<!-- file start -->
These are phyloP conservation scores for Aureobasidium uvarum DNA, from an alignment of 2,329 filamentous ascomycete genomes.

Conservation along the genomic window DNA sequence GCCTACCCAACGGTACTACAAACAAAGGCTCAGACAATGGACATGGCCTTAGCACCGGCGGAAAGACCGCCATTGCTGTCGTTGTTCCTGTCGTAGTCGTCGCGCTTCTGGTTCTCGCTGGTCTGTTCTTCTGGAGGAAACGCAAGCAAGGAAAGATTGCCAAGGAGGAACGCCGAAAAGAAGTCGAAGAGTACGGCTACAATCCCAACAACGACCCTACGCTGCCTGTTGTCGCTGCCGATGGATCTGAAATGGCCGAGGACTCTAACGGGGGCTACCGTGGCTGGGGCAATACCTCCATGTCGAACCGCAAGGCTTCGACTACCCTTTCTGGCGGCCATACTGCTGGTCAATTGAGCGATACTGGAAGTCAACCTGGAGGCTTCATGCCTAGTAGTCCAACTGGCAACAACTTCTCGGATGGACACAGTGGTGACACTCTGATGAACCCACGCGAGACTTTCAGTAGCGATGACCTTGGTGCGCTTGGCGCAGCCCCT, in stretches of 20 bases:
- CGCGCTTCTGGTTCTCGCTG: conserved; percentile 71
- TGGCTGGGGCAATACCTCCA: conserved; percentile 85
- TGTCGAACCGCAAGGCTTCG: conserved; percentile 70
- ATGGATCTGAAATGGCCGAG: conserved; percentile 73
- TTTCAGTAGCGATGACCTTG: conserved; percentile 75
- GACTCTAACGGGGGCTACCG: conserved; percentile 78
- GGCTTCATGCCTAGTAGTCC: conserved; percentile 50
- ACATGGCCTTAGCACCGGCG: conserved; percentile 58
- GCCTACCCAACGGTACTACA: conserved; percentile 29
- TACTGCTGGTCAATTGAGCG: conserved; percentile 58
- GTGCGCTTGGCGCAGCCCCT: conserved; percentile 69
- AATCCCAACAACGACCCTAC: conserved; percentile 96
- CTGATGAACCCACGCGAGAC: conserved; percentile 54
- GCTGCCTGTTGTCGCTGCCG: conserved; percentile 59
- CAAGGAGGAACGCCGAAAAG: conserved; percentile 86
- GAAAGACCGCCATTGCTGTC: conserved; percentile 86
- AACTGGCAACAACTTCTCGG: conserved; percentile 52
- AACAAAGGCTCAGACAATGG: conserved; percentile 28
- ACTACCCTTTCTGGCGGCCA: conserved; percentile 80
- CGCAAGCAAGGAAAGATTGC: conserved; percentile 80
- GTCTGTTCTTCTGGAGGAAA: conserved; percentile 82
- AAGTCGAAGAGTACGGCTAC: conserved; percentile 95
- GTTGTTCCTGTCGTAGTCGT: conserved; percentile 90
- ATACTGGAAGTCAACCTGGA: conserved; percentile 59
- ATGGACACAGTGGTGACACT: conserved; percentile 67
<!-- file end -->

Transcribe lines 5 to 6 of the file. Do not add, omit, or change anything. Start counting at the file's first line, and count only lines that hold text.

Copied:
- TGTCGAACCGCAAGGCTTCG: conserved; percentile 70
- ATGGATCTGAAATGGCCGAG: conserved; percentile 73